Bankruptcy and Child Support – Everything You Have to Know

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Bankruptcy and Child Support – Everything You Have to Know

Declaring bankruptcy really isn’t the end of the world, but it does have significant repercussions that will impair your finances in the future. I’ve found that in many cases, focusing efforts on building a bright future is the best way for individuals to tackle their bankruptcy and subsequent recovery. To do this, however, individuals need to understand exactly what bankruptcy entails so they can accurately budget, plan, and rebuild their wealth in the most efficient way possible.

 

One of the most common questions I get asked relates to how bankruptcy will influence child support payments. Whilst this topic may seem fairly straightforward, I’ve found that it causes a lot of misunderstanding so today we’re going to take a closer look and try to clear up some of that confusion.

 

Does bankruptcy release child support debts?

Even though bankruptcy releases you from a wide range of debts, child support is not one of them. If you owe a hefty amount of money in child support when you file for bankruptcy, it will not be released in bankruptcy so it’s best to reach out to the Department of Human Services (DHS) and negotiate a repayment plan. If, for whatever reason, you believe the assessment supplied by the DHS is incorrect, you can contest this.

 

How is child support measured?

The DHS is responsible for regulating and dealing with separated parents on child support assessments. To figure out how much child support you must pay, the DHS consider both your income and your care percentage of the children involved. By utilising your previous tax return as a measure, the DHS will use these numbers to calculate your expected income for the forthcoming year. This highlights the benefit of keeping your tax returns up to date, and any alterations to your circumstances should be presented to the DHS as soon as possible.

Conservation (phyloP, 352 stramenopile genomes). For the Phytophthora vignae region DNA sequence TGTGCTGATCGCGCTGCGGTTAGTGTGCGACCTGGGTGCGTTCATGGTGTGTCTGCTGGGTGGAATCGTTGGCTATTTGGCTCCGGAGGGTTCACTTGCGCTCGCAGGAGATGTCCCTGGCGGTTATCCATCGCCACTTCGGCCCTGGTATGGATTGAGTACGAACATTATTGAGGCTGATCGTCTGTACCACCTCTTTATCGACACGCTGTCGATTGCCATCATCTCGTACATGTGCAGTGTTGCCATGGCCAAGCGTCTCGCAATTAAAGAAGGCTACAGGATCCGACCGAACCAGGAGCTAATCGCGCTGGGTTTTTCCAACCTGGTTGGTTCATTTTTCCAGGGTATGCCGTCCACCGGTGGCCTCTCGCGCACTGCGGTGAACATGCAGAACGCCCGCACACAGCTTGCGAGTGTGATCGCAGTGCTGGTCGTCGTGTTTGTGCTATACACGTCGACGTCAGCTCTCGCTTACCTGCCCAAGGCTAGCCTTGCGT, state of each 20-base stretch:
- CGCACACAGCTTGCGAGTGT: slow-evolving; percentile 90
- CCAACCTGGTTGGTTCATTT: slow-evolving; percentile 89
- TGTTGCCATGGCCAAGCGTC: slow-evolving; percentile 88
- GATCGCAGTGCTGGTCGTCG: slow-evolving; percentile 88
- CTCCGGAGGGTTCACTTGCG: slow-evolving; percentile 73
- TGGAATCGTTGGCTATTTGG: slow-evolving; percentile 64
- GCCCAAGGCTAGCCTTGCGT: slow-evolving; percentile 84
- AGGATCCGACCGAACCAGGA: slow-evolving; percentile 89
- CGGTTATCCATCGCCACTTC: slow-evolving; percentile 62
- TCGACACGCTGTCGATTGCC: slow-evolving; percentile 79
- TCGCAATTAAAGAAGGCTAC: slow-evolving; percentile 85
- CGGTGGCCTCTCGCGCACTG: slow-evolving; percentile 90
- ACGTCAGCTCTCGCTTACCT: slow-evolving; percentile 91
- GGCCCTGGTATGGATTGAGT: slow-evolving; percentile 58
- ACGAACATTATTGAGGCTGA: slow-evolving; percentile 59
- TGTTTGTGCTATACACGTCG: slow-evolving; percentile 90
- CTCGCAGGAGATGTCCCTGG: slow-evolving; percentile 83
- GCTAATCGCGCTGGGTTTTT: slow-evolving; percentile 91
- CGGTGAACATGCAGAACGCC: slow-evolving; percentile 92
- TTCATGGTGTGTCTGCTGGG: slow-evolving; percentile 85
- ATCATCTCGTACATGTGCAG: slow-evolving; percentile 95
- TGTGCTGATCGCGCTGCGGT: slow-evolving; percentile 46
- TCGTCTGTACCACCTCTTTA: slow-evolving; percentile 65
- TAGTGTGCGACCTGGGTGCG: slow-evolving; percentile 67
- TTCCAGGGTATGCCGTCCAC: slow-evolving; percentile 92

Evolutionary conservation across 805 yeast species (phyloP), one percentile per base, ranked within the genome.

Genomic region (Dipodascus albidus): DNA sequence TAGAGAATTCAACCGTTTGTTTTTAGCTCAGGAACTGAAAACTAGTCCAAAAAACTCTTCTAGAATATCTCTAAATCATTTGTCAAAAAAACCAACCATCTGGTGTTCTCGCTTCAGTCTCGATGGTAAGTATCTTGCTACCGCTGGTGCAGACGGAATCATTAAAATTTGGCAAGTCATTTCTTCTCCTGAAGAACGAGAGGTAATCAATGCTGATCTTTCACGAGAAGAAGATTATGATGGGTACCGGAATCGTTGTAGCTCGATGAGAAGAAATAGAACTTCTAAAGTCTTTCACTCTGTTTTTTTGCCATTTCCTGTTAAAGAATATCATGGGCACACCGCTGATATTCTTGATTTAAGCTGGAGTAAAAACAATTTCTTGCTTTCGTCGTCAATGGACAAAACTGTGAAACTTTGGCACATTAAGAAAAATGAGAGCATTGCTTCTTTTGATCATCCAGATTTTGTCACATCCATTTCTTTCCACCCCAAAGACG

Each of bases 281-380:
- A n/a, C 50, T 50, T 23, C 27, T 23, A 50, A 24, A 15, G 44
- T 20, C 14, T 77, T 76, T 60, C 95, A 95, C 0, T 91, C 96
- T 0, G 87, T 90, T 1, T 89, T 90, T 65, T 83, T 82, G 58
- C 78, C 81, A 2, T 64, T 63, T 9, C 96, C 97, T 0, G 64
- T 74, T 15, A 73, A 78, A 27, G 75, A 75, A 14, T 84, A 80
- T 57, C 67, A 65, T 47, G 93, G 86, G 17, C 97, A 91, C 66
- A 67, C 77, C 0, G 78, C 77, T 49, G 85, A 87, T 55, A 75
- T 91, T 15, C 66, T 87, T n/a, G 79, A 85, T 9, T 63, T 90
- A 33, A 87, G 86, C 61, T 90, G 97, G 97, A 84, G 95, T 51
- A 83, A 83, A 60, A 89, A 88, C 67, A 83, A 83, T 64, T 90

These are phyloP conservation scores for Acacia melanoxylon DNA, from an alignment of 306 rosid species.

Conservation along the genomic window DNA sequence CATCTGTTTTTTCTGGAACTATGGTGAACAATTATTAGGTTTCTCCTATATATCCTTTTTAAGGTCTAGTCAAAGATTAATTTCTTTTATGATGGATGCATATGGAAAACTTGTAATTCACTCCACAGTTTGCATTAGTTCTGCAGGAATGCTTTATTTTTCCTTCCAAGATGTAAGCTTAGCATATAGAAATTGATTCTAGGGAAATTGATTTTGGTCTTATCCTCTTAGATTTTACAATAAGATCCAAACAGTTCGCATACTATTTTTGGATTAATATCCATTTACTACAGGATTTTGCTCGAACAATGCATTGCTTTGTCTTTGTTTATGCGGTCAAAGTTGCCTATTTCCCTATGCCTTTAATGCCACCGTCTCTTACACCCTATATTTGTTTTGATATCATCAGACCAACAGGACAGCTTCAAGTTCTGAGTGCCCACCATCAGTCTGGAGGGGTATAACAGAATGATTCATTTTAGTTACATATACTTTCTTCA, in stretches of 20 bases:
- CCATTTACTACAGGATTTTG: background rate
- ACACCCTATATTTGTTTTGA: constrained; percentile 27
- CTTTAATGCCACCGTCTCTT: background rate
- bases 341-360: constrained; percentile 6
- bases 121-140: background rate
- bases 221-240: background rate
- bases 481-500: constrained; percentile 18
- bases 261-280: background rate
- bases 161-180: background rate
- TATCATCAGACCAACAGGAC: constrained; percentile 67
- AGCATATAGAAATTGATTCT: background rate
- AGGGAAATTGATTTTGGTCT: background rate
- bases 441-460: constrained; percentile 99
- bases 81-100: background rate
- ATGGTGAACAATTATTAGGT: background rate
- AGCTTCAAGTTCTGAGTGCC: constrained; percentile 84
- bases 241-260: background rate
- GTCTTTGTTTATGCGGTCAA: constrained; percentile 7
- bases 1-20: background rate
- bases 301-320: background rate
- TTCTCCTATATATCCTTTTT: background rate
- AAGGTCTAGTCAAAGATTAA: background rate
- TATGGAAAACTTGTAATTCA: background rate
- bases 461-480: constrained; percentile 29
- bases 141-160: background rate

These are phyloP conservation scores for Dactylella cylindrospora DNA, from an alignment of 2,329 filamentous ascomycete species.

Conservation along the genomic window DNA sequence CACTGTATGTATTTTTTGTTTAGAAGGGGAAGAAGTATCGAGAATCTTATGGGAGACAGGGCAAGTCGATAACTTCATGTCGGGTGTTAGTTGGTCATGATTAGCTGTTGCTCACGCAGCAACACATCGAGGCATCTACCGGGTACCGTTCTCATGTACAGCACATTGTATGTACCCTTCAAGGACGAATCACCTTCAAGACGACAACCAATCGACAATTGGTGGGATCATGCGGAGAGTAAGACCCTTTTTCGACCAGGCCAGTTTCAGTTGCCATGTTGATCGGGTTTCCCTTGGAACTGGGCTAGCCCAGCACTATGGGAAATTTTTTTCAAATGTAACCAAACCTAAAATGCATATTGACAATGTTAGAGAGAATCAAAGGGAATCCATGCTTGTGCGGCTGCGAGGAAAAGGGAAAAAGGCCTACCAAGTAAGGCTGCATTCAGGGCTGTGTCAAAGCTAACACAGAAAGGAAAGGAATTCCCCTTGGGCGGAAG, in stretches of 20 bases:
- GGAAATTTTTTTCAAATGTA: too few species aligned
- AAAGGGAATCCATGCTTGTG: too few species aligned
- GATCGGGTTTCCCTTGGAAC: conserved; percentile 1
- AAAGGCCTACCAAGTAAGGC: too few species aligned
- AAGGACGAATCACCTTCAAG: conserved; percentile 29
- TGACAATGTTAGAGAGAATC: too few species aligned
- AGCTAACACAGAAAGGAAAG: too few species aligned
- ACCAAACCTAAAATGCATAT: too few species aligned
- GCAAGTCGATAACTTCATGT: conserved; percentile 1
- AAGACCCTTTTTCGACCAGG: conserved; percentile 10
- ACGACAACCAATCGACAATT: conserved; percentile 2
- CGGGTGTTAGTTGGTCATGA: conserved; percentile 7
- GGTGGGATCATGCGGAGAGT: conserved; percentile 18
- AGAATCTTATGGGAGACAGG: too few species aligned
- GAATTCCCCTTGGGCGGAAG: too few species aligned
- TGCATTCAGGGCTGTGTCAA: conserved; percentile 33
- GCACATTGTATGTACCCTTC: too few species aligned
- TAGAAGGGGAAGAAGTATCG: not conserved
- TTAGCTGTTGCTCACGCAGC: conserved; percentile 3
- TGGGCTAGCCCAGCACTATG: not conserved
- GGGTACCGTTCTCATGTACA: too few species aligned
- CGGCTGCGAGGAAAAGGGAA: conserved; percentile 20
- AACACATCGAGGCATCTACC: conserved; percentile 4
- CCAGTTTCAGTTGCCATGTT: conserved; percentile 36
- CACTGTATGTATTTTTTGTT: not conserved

Income contributions to your bankrupt estate

An income threshold is used to determine if a bankrupt person can afford to contribute some of their income to repay the debts in their bankrupt estate. Despite this, issues like the number of dependents, income tax, child support payments, salary sacrificing, and fringe benefits will alter your income threshold. The following table features the related threshold limits as of September 2017:

 

The DHS define a dependent as anyone who lives with you most of the time and earns below $3,539 annually.

 

Assuming you earn over the income threshold, your trustee would determine your income contributions to your bankruptcy estate with the following formula:.

 

(assessable income – income threshold amount) ÷ 2

 

Consequently, every 50 cents you earn over your income threshold will be used to repay the debts in your bankrupt estate.

 

For example, if you earn $110,000 each year before tax, you’ll likely be paying approximately $30,500 every year in tax. Your assessable income would therefore be approximately $79,500. Assuming you have no other income and no dependents live with you at home, your trustee would calculate your bankruptcy payments as follows:.

 

($79,500 – $55,837.60) ÷ 2 = $11,831.20 (or around $986 each month).

 

Child support contributions.

Your child support contributions are deducted from your taxable income so the more child support you pay, the less money gets contributed to your bankruptcy estate. Using the previous example, if you are required to pay $15,000 in child support payments each year, your assessable income would be reduced from $79,500 (income after tax) to $64,500.

 

After delivering your trustee with a copy of your child support assessment from the DHS, your trustee would figure out your bankruptcy payments as follows:.

 

($64,500 – $55,837.60) ÷ 2 = $4,331.20 (or about $361 each month).

 

Summary

Even though blending family law and bankruptcy can be slightly complicated, there’s always somebody to help you at Bankruptcy Experts Wangaratta. If you have any more concerns relating to bankruptcy and child support payments, or you just need some friendly advice, talk to our team on 1300 795 575, or alternatively visit our website for additional information: www.bankruptcyexpertswangaratta.com.au

 

By | 2018-09-18T02:31:50+00:00 September 18th, 2018|Bankruptcy, Blog|0 Comments

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